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A new analysis released last week by The Wilderness Society found that the extensive new oil and gas leases on federal lands could result in “lifecycle emissions from extraction and end-use ranging between 1 billion and 5.95 billion metric tons (MT) of carbon dioxide equivalent (CO2e).” That equates to more than half of the annual emissions of China – by far the world’s worst emitter,” and methane emissions could increase by 6.6 billion MT CO2e.
Why This Matters:Just as we need to be massively cutting back our emissions, greenhouse gas pollution originating on government lands and waters are going to skyrocket and will have a lasting impact that will be difficult to reverse if the leases are developed. And the amount of greenhouse gas emissions coming from federal lands and waters is significant. The Wilderness Society says that Federal Lands Emissions Accountability Tool (FLEAT) modeling it uses to develop these estimates, which was confirmed by a 2018 report from the United States Geological Survey, found that the long term emissions from the production and combustion of fossil fuels due to the federal leasing program are equivalent to over 20% of total U.S. total emissions. And these leases are particularly detrimental because they threaten more sustainable businesses centered on outdoor recreation in places like the Slickrock Bike Trail in Moab, Utah, where visitors pedal through petrified sand dunes and ancient seabeds.
Leases at Bargain Basement Prices
According to experts, these Trump Administration leases are being offered “at bargain-basement prices” due to a glut in U.S. oil and gas supply — the more we lease the more we drill and that drives up supply and cuts the price, which then results in even more drilling in order to make enough money to essentially keep going.
“We’re in an era now where fundamental questions need to be raised about whether there should be more leasing or not. Millions of acres are already under lease that are not being developed,” David Hayes, former deputy secretary of the interior department under President Barack Obama told The Guardian, “So why is the administration going so hard and fast over putting additional acreage up?”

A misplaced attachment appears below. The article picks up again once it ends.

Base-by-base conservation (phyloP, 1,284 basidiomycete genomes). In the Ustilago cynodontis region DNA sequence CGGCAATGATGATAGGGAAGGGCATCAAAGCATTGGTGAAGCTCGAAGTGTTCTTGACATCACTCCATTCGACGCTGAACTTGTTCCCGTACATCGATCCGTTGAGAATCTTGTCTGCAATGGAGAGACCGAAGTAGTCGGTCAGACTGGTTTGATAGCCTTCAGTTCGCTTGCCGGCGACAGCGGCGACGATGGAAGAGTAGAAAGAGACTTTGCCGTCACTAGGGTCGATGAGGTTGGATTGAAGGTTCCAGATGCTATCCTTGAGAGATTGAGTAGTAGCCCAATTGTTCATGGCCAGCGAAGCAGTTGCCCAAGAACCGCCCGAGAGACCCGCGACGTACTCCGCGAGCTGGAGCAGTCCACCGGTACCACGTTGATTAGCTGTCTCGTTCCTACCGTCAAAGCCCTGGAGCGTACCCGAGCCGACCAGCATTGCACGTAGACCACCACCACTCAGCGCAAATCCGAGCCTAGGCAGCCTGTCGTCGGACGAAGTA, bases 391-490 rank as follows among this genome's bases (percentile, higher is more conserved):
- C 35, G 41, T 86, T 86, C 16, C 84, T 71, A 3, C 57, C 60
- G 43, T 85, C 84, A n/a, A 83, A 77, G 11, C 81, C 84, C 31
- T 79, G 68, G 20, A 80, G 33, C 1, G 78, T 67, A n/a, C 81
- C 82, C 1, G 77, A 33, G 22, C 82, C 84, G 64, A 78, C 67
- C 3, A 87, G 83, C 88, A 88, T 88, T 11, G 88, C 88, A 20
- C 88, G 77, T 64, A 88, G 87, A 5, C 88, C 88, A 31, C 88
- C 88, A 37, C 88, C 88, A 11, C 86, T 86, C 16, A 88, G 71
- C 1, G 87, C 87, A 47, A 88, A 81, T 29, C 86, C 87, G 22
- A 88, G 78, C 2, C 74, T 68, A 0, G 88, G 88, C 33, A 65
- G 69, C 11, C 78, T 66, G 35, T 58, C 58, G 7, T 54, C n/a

According an independent analysis by the Congressional Budget Office in 2016, the government could make much more money — up to $1.2B over 10 years, by changing the leasing rules to set terms that are more advantageous for the government or to raise the minimum bid, the fee on nonproducing leases, or the royalty rate for all leases.
Where Are the Leases?
The Trump administration has offered more than 461 million acres of public lands and waters for oil and gas leasing and, according to The Wilderness Society, it is actively seeking to “suppress disclosure of the full sweep of these emissions” by changing the rules regarding what must be disclosed to the public about pending leases. According to The Wilderness Society, the 9.9m acres leased, 2.2m acres are in Wyoming and 1.3m acres are in Alaska, while almost the largest blocks — nearly 5m acres — are offshore in the Gulf of Mexico.
Adam Kolton, executive director of the Alaska Wilderness League, told The Guardian that “at the broadest level, what we’re witnessing is a sort of wholesale turnover of America’s Arctic to the oil and gas industry”.
by Amy Lupica, ODP Staff Writer Less than two weeks after being confirmed, Energy Secretary Jennifer Granholm has announced that the Biden administration is resuming an Obama-era program that gave billions in loans to clean energy companies. Granholm, during talks at the CERAWeek energy conference on Wednesday, pointed the clean energy businesses the Department of Energy loan program […]
by Natasha Lasky, ODP Staff Writer The world desperately needs more sources of emissions-free energy, yet as these power sources are brought online, we must also contend with their impact on animals and ecosystems. In California, government officials are trying to rescue California condors, which are critically endangered, from being killed by the blades of […]
In the wake of one of the largest power losses in United States history, the conversation about green energy in Texas is back in the headlines. Emily Holden and two other investigative reporters collaborated on a story that ran in The Guardian, The Texas Observer, and San Antonio Report exposing how the Texas Gas Service was successful in significantly watering down a plan by the city of Austin to reduce the use of natural gas there in the future.
Why This Matters: The oil industry has spent billions to manipulate the national conversation around green energy.
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